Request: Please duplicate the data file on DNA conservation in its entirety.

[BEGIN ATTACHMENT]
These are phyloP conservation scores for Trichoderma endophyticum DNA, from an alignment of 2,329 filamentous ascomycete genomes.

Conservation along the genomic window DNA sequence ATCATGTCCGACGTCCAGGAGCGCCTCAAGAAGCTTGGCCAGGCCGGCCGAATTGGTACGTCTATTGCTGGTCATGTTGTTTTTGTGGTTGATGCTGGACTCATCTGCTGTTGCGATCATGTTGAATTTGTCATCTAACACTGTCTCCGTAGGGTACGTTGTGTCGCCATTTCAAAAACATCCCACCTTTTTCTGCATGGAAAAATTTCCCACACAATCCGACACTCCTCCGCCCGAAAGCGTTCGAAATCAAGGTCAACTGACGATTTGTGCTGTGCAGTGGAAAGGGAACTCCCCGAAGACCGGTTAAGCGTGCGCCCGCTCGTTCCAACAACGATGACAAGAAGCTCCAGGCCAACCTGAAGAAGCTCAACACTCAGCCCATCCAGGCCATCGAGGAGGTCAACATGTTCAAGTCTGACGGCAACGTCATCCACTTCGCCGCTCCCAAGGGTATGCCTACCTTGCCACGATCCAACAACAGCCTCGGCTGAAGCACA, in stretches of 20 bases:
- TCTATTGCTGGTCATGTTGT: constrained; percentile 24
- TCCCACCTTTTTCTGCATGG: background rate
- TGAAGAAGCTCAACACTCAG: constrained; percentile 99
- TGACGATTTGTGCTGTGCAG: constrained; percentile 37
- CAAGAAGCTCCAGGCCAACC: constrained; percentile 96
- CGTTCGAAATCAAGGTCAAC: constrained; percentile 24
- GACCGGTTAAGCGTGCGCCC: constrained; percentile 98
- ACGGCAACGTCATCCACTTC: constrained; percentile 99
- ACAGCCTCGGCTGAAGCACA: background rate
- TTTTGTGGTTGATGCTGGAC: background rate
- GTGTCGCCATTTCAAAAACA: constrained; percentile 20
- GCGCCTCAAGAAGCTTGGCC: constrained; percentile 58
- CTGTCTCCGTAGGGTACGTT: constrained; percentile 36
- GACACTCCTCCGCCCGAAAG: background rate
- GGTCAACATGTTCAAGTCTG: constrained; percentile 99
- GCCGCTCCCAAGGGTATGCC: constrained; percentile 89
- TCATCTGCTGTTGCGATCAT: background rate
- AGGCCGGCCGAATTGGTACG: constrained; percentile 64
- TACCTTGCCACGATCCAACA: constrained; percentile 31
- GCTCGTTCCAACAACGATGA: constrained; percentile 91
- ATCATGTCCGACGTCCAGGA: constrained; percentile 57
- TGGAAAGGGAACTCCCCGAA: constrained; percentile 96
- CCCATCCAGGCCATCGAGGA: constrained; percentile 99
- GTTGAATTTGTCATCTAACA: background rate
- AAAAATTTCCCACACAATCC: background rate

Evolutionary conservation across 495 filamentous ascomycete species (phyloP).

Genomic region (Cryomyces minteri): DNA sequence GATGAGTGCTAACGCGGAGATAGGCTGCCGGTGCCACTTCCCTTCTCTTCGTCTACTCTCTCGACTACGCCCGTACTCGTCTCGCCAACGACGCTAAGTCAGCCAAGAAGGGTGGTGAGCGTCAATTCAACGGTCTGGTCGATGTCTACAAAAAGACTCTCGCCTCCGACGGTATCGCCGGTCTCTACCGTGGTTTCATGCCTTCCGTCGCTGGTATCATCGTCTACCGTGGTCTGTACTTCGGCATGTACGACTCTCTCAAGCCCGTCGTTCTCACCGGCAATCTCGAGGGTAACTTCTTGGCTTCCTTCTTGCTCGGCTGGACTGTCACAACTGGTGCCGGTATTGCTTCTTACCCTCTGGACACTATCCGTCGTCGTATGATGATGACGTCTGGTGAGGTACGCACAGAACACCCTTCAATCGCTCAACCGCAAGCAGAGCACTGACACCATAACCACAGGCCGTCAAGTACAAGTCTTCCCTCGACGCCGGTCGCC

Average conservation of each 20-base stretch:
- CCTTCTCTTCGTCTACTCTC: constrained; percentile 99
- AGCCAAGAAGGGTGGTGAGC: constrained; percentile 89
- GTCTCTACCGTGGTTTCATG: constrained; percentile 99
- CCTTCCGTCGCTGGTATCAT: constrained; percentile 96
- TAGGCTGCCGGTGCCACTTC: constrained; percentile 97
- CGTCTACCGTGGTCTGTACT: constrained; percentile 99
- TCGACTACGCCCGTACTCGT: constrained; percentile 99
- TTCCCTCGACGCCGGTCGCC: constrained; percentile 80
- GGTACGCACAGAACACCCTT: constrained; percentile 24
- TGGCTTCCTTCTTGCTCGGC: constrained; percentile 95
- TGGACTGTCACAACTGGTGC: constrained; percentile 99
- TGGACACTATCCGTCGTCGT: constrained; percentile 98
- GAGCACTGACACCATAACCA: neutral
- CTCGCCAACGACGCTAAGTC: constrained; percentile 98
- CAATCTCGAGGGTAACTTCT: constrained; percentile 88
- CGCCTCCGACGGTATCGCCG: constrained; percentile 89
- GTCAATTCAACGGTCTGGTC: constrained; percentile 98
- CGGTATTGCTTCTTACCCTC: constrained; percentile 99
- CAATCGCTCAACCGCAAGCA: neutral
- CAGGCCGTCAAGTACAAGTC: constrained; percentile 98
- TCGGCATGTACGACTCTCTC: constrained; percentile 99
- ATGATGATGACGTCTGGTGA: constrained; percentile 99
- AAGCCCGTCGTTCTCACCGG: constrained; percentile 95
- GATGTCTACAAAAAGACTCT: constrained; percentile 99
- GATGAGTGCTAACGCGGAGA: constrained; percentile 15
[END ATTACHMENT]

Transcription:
These are phyloP conservation scores for Trichoderma endophyticum DNA, from an alignment of 2,329 filamentous ascomycete genomes.

Conservation along the genomic window DNA sequence ATCATGTCCGACGTCCAGGAGCGCCTCAAGAAGCTTGGCCAGGCCGGCCGAATTGGTACGTCTATTGCTGGTCATGTTGTTTTTGTGGTTGATGCTGGACTCATCTGCTGTTGCGATCATGTTGAATTTGTCATCTAACACTGTCTCCGTAGGGTACGTTGTGTCGCCATTTCAAAAACATCCCACCTTTTTCTGCATGGAAAAATTTCCCACACAATCCGACACTCCTCCGCCCGAAAGCGTTCGAAATCAAGGTCAACTGACGATTTGTGCTGTGCAGTGGAAAGGGAACTCCCCGAAGACCGGTTAAGCGTGCGCCCGCTCGTTCCAACAACGATGACAAGAAGCTCCAGGCCAACCTGAAGAAGCTCAACACTCAGCCCATCCAGGCCATCGAGGAGGTCAACATGTTCAAGTCTGACGGCAACGTCATCCACTTCGCCGCTCCCAAGGGTATGCCTACCTTGCCACGATCCAACAACAGCCTCGGCTGAAGCACA, in stretches of 20 bases:
- TCTATTGCTGGTCATGTTGT: constrained; percentile 24
- TCCCACCTTTTTCTGCATGG: background rate
- TGAAGAAGCTCAACACTCAG: constrained; percentile 99
- TGACGATTTGTGCTGTGCAG: constrained; percentile 37
- CAAGAAGCTCCAGGCCAACC: constrained; percentile 96
- CGTTCGAAATCAAGGTCAAC: constrained; percentile 24
- GACCGGTTAAGCGTGCGCCC: constrained; percentile 98
- ACGGCAACGTCATCCACTTC: constrained; percentile 99
- ACAGCCTCGGCTGAAGCACA: background rate
- TTTTGTGGTTGATGCTGGAC: background rate
- GTGTCGCCATTTCAAAAACA: constrained; percentile 20
- GCGCCTCAAGAAGCTTGGCC: constrained; percentile 58
- CTGTCTCCGTAGGGTACGTT: constrained; percentile 36
- GACACTCCTCCGCCCGAAAG: background rate
- GGTCAACATGTTCAAGTCTG: constrained; percentile 99
- GCCGCTCCCAAGGGTATGCC: constrained; percentile 89
- TCATCTGCTGTTGCGATCAT: background rate
- AGGCCGGCCGAATTGGTACG: constrained; percentile 64
- TACCTTGCCACGATCCAACA: constrained; percentile 31
- GCTCGTTCCAACAACGATGA: constrained; percentile 91
- ATCATGTCCGACGTCCAGGA: constrained; percentile 57
- TGGAAAGGGAACTCCCCGAA: constrained; percentile 96
- CCCATCCAGGCCATCGAGGA: constrained; percentile 99
- GTTGAATTTGTCATCTAACA: background rate
- AAAAATTTCCCACACAATCC: background rate

Evolutionary conservation across 495 filamentous ascomycete species (phyloP).

Genomic region (Cryomyces minteri): DNA sequence GATGAGTGCTAACGCGGAGATAGGCTGCCGGTGCCACTTCCCTTCTCTTCGTCTACTCTCTCGACTACGCCCGTACTCGTCTCGCCAACGACGCTAAGTCAGCCAAGAAGGGTGGTGAGCGTCAATTCAACGGTCTGGTCGATGTCTACAAAAAGACTCTCGCCTCCGACGGTATCGCCGGTCTCTACCGTGGTTTCATGCCTTCCGTCGCTGGTATCATCGTCTACCGTGGTCTGTACTTCGGCATGTACGACTCTCTCAAGCCCGTCGTTCTCACCGGCAATCTCGAGGGTAACTTCTTGGCTTCCTTCTTGCTCGGCTGGACTGTCACAACTGGTGCCGGTATTGCTTCTTACCCTCTGGACACTATCCGTCGTCGTATGATGATGACGTCTGGTGAGGTACGCACAGAACACCCTTCAATCGCTCAACCGCAAGCAGAGCACTGACACCATAACCACAGGCCGTCAAGTACAAGTCTTCCCTCGACGCCGGTCGCC

Average conservation of each 20-base stretch:
- CCTTCTCTTCGTCTACTCTC: constrained; percentile 99
- AGCCAAGAAGGGTGGTGAGC: constrained; percentile 89
- GTCTCTACCGTGGTTTCATG: constrained; percentile 99
- CCTTCCGTCGCTGGTATCAT: constrained; percentile 96
- TAGGCTGCCGGTGCCACTTC: constrained; percentile 97
- CGTCTACCGTGGTCTGTACT: constrained; percentile 99
- TCGACTACGCCCGTACTCGT: constrained; percentile 99
- TTCCCTCGACGCCGGTCGCC: constrained; percentile 80
- GGTACGCACAGAACACCCTT: constrained; percentile 24
- TGGCTTCCTTCTTGCTCGGC: constrained; percentile 95
- TGGACTGTCACAACTGGTGC: constrained; percentile 99
- TGGACACTATCCGTCGTCGT: constrained; percentile 98
- GAGCACTGACACCATAACCA: neutral
- CTCGCCAACGACGCTAAGTC: constrained; percentile 98
- CAATCTCGAGGGTAACTTCT: constrained; percentile 88
- CGCCTCCGACGGTATCGCCG: constrained; percentile 89
- GTCAATTCAACGGTCTGGTC: constrained; percentile 98
- CGGTATTGCTTCTTACCCTC: constrained; percentile 99
- CAATCGCTCAACCGCAAGCA: neutral
- CAGGCCGTCAAGTACAAGTC: constrained; percentile 98
- TCGGCATGTACGACTCTCTC: constrained; percentile 99
- ATGATGATGACGTCTGGTGA: constrained; percentile 99
- AAGCCCGTCGTTCTCACCGG: constrained; percentile 95
- GATGTCTACAAAAAGACTCT: constrained; percentile 99
- GATGAGTGCTAACGCGGAGA: constrained; percentile 15